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This is the web version of a list we publish twice-weekly in our newsletter. It comprises the most noteworthy food stories of the moment, selected by our editors. Get it first here.

FKA Grubhub. Hey, you know that food delivery juggernaut called Grubhub? Well, turns out it’s getting squeezed by competitors like DoorDash and UberEats, and may be about to put itself on the market, according to The Wall Street Journal. Grubhub won’t deny or confirm the rumors, but its CEO did say the food delivery sphere is a “weird bubble that’s about to burst.” Okay. He also called customers that use multiple delivery apps “promiscuous,” which seems a bit rude.

Wild hunt. Hailed as a miracle plant, the global demand for wild American ginseng has exploded in recent years. With that, poaching has become commonplace—as have farmers’ aggressive responses to it. According to National Geographic, “demand in China is so great that U.S. wildlife managers worry that wild American ginseng could be on a path toward extinction.” Coupled with the difficulty of growing this protected plant species—traditionally cultivated, and sold for $250 per pound in Asia, whereas the wild variety fetches closer to $8,000 a pound—farmers often choose to plant seeds in forested areas. It’s these “wild-simulated” crops that are often targeted for theft by hardened criminals, leading growers to take extreme measures, and sometimes resorting to violence. As poverty plagues the regions in which ginseng grows, this problem continues to root deeply.

Bullets and bagels. We don’t want to give away too much about this gripping history of bagels in New York City, as it’s a wild yarn with multiple twists and turns—no spoilers! Just know that it involves the mafia, a cohort of scrappy bagel rebels, and some gentle ribbing of The New York Times. After all, the paper of record called a bagel an “unsweetened doughnut with rigor mortis” when it was introduced to Times readers in 1960.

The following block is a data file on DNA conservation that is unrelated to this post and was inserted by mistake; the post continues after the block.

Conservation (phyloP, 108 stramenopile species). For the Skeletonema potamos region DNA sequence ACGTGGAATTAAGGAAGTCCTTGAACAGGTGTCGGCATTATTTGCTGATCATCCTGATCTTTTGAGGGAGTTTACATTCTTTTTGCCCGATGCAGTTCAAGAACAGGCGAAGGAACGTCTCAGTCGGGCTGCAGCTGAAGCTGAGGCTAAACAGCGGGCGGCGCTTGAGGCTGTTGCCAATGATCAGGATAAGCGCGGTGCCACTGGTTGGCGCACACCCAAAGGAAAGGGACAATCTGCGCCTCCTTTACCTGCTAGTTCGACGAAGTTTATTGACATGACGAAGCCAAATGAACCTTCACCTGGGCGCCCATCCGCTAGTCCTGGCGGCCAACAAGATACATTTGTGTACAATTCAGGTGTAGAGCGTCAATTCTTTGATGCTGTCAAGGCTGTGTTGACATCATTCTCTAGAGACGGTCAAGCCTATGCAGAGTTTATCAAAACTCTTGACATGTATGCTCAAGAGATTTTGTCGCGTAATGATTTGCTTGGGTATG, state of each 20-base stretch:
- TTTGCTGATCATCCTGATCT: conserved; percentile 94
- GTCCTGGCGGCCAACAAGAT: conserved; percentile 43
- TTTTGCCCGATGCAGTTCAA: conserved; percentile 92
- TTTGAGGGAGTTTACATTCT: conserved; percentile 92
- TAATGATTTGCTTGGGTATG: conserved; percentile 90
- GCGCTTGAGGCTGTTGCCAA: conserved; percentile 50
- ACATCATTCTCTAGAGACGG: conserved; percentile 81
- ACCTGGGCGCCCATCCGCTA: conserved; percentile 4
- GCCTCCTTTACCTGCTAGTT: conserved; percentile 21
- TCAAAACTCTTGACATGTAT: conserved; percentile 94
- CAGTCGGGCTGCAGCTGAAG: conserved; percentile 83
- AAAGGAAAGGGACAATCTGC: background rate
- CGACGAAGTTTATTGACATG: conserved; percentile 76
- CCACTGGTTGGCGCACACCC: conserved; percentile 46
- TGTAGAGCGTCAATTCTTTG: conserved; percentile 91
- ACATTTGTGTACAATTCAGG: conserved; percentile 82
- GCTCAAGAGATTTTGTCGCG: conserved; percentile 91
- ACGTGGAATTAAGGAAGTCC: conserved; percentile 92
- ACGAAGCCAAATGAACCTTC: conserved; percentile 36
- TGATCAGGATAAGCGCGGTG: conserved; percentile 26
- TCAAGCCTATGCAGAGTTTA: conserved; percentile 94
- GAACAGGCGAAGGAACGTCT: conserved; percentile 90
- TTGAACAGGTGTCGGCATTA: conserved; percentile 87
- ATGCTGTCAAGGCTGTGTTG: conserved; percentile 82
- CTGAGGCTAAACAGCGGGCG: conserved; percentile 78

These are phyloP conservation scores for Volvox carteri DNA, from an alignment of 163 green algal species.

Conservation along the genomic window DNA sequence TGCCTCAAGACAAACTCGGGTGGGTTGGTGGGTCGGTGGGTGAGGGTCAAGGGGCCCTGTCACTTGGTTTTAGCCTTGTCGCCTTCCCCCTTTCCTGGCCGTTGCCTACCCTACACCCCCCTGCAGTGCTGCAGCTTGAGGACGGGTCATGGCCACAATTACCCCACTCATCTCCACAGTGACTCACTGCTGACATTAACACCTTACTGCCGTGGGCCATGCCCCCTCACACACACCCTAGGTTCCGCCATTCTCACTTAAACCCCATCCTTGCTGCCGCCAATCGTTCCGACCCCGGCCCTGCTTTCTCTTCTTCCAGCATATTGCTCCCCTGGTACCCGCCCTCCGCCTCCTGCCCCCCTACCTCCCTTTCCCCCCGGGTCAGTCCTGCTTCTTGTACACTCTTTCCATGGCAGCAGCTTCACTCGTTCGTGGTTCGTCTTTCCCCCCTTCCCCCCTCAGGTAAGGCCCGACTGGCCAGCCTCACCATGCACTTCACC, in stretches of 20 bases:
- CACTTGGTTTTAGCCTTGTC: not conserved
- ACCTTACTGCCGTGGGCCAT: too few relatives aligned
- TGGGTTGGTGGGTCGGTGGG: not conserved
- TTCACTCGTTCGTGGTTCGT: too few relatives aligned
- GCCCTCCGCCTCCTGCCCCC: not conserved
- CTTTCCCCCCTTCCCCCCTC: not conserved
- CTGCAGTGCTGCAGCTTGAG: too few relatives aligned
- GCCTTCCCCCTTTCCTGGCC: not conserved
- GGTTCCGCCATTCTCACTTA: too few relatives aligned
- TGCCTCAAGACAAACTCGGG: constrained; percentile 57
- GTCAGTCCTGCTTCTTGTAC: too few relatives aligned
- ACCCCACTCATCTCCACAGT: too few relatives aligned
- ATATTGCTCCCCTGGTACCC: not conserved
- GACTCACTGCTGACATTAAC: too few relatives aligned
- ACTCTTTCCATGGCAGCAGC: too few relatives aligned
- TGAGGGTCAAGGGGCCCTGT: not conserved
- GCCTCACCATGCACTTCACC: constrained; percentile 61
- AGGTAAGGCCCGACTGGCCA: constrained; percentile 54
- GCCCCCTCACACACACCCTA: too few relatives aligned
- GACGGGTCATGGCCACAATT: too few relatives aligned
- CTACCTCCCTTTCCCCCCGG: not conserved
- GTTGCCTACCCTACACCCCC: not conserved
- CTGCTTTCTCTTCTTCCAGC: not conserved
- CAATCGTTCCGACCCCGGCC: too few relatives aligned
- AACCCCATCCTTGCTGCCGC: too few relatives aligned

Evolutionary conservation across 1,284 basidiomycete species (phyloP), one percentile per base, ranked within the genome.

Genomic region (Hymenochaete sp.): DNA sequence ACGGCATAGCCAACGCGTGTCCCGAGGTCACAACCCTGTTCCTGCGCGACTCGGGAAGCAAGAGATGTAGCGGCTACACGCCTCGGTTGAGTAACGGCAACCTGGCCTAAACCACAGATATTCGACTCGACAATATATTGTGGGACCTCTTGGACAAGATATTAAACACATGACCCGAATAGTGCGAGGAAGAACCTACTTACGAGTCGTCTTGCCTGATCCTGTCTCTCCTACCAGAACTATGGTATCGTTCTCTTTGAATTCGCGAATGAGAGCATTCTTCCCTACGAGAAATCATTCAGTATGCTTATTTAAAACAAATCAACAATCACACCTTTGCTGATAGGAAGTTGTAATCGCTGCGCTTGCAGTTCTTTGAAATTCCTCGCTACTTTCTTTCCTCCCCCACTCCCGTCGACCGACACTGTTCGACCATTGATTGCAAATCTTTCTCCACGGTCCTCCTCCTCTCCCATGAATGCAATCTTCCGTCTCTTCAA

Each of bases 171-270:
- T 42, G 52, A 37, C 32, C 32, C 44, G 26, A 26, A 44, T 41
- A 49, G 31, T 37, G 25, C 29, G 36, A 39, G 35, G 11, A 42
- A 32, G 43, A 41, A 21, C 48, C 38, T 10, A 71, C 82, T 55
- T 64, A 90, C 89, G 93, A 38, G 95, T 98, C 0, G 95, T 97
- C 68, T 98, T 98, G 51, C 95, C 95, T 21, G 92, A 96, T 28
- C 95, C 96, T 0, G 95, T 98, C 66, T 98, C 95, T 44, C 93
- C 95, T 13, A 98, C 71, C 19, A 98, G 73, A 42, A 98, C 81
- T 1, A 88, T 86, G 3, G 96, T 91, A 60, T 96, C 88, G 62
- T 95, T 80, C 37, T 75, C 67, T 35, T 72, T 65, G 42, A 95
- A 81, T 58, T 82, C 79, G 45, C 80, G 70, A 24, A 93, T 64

Fishy business. Have you been waiting with baited breath to get yourself some genetically engineered salmon? Good news for you: Biotech company AquaBounty has announced that it will harvest its first batch of GMO fish sometime in the “final months” of this year. For years, the company had been entangled in regulatory netting over its GMO seafood. Only in March of last year, did FDA lift its import ban on the product, the first shipment of which landed last June. Now, tech magazine IEEE Spectrum takes a deep dive into the water recirculation system that AquaBounty is harnessing in an effort to recycle the gallons and gallons of freshwater it’ll need. Why is that a big deal? The company is working overtime to convince eaters that genetically engineered salmon is more environmentally sustainable than other options in the seafood aisle.

The human touch. It’s been a bad week for Silicon Valley’s robotic restaurants, Fast Company reports. Cafe X, of robotic coffee bar fame, closed three locations and laid off employees this week. And Zume, the company with the pizza-making robots, laid off 80 percent of its staff. But the news is not all doom and gloom for our metal-fingered friends: Walmart this week announced a nearly-fully-automated grocery order fulfillment center in New Hampshire. Bloomberg has the story, complete with an oddly stylish promotional video.

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